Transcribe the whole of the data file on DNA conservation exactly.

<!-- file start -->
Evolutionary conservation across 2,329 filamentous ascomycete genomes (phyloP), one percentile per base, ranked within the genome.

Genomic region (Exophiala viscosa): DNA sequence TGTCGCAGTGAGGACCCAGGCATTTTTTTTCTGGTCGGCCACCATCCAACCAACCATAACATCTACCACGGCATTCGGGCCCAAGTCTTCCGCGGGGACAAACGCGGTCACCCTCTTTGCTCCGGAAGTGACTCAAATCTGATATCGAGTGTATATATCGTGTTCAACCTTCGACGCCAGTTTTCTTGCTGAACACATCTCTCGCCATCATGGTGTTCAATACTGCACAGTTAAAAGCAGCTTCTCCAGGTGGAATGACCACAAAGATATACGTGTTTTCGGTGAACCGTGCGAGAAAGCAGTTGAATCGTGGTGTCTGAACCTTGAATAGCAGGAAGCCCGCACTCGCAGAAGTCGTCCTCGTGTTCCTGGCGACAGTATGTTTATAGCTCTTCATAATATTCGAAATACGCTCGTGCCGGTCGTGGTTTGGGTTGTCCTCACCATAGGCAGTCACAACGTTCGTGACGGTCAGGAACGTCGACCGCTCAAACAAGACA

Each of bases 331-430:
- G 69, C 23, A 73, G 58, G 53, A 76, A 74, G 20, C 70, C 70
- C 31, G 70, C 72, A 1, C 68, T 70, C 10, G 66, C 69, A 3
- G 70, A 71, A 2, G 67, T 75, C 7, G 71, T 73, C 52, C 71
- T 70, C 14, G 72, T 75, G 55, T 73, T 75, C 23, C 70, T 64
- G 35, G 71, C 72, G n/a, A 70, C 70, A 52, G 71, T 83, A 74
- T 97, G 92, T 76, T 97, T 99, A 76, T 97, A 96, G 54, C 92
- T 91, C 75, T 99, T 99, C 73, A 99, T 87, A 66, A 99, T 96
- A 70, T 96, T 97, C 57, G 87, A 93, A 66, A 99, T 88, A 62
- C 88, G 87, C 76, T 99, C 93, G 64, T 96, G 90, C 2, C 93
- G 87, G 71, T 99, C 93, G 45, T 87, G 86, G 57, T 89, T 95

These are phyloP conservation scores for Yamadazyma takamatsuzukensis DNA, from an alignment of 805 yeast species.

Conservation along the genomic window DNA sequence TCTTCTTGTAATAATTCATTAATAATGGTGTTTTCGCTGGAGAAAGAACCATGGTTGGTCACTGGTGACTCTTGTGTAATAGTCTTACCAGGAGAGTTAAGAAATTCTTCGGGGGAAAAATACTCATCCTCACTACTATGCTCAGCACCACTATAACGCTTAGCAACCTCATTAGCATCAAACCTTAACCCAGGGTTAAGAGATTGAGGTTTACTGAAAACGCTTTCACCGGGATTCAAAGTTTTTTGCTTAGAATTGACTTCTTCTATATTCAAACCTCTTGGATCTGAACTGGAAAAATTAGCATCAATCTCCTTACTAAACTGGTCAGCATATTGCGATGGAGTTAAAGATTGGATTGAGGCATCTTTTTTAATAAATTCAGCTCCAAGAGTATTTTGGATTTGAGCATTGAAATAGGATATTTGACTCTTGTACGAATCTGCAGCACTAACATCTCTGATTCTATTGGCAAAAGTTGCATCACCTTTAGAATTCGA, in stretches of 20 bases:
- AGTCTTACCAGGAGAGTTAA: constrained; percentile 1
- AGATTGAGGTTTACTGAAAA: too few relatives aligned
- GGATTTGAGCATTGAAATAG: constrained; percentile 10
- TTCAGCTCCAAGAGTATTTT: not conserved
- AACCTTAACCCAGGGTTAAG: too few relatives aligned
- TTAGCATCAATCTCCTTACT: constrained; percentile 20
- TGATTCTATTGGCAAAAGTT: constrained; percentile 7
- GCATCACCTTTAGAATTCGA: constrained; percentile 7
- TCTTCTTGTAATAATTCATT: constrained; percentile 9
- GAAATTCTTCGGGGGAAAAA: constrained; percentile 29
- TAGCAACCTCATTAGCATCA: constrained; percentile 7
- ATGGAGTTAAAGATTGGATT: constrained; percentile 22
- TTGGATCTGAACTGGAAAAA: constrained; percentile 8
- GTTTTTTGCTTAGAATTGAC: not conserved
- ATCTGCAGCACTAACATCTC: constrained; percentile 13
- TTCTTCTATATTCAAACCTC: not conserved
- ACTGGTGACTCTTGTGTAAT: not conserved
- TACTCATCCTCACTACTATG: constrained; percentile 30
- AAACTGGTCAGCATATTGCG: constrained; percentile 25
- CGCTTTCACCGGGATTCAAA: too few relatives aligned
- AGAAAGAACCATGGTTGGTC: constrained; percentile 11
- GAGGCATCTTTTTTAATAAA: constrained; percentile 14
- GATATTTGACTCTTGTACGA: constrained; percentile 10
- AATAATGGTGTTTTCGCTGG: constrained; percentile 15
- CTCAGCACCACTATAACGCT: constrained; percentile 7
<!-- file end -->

Evolutionary conservation across 2,329 filamentous ascomycete genomes (phyloP), one percentile per base, ranked within the genome.

Genomic region (Exophiala viscosa): DNA sequence TGTCGCAGTGAGGACCCAGGCATTTTTTTTCTGGTCGGCCACCATCCAACCAACCATAACATCTACCACGGCATTCGGGCCCAAGTCTTCCGCGGGGACAAACGCGGTCACCCTCTTTGCTCCGGAAGTGACTCAAATCTGATATCGAGTGTATATATCGTGTTCAACCTTCGACGCCAGTTTTCTTGCTGAACACATCTCTCGCCATCATGGTGTTCAATACTGCACAGTTAAAAGCAGCTTCTCCAGGTGGAATGACCACAAAGATATACGTGTTTTCGGTGAACCGTGCGAGAAAGCAGTTGAATCGTGGTGTCTGAACCTTGAATAGCAGGAAGCCCGCACTCGCAGAAGTCGTCCTCGTGTTCCTGGCGACAGTATGTTTATAGCTCTTCATAATATTCGAAATACGCTCGTGCCGGTCGTGGTTTGGGTTGTCCTCACCATAGGCAGTCACAACGTTCGTGACGGTCAGGAACGTCGACCGCTCAAACAAGACA

Each of bases 331-430:
- G 69, C 23, A 73, G 58, G 53, A 76, A 74, G 20, C 70, C 70
- C 31, G 70, C 72, A 1, C 68, T 70, C 10, G 66, C 69, A 3
- G 70, A 71, A 2, G 67, T 75, C 7, G 71, T 73, C 52, C 71
- T 70, C 14, G 72, T 75, G 55, T 73, T 75, C 23, C 70, T 64
- G 35, G 71, C 72, G n/a, A 70, C 70, A 52, G 71, T 83, A 74
- T 97, G 92, T 76, T 97, T 99, A 76, T 97, A 96, G 54, C 92
- T 91, C 75, T 99, T 99, C 73, A 99, T 87, A 66, A 99, T 96
- A 70, T 96, T 97, C 57, G 87, A 93, A 66, A 99, T 88, A 62
- C 88, G 87, C 76, T 99, C 93, G 64, T 96, G 90, C 2, C 93
- G 87, G 71, T 99, C 93, G 45, T 87, G 86, G 57, T 89, T 95

These are phyloP conservation scores for Yamadazyma takamatsuzukensis DNA, from an alignment of 805 yeast species.

Conservation along the genomic window DNA sequence TCTTCTTGTAATAATTCATTAATAATGGTGTTTTCGCTGGAGAAAGAACCATGGTTGGTCACTGGTGACTCTTGTGTAATAGTCTTACCAGGAGAGTTAAGAAATTCTTCGGGGGAAAAATACTCATCCTCACTACTATGCTCAGCACCACTATAACGCTTAGCAACCTCATTAGCATCAAACCTTAACCCAGGGTTAAGAGATTGAGGTTTACTGAAAACGCTTTCACCGGGATTCAAAGTTTTTTGCTTAGAATTGACTTCTTCTATATTCAAACCTCTTGGATCTGAACTGGAAAAATTAGCATCAATCTCCTTACTAAACTGGTCAGCATATTGCGATGGAGTTAAAGATTGGATTGAGGCATCTTTTTTAATAAATTCAGCTCCAAGAGTATTTTGGATTTGAGCATTGAAATAGGATATTTGACTCTTGTACGAATCTGCAGCACTAACATCTCTGATTCTATTGGCAAAAGTTGCATCACCTTTAGAATTCGA, in stretches of 20 bases:
- AGTCTTACCAGGAGAGTTAA: constrained; percentile 1
- AGATTGAGGTTTACTGAAAA: too few relatives aligned
- GGATTTGAGCATTGAAATAG: constrained; percentile 10
- TTCAGCTCCAAGAGTATTTT: not conserved
- AACCTTAACCCAGGGTTAAG: too few relatives aligned
- TTAGCATCAATCTCCTTACT: constrained; percentile 20
- TGATTCTATTGGCAAAAGTT: constrained; percentile 7
- GCATCACCTTTAGAATTCGA: constrained; percentile 7
- TCTTCTTGTAATAATTCATT: constrained; percentile 9
- GAAATTCTTCGGGGGAAAAA: constrained; percentile 29
- TAGCAACCTCATTAGCATCA: constrained; percentile 7
- ATGGAGTTAAAGATTGGATT: constrained; percentile 22
- TTGGATCTGAACTGGAAAAA: constrained; percentile 8
- GTTTTTTGCTTAGAATTGAC: not conserved
- ATCTGCAGCACTAACATCTC: constrained; percentile 13
- TTCTTCTATATTCAAACCTC: not conserved
- ACTGGTGACTCTTGTGTAAT: not conserved
- TACTCATCCTCACTACTATG: constrained; percentile 30
- AAACTGGTCAGCATATTGCG: constrained; percentile 25
- CGCTTTCACCGGGATTCAAA: too few relatives aligned
- AGAAAGAACCATGGTTGGTC: constrained; percentile 11
- GAGGCATCTTTTTTAATAAA: constrained; percentile 14
- GATATTTGACTCTTGTACGA: constrained; percentile 10
- AATAATGGTGTTTTCGCTGG: constrained; percentile 15
- CTCAGCACCACTATAACGCT: constrained; percentile 7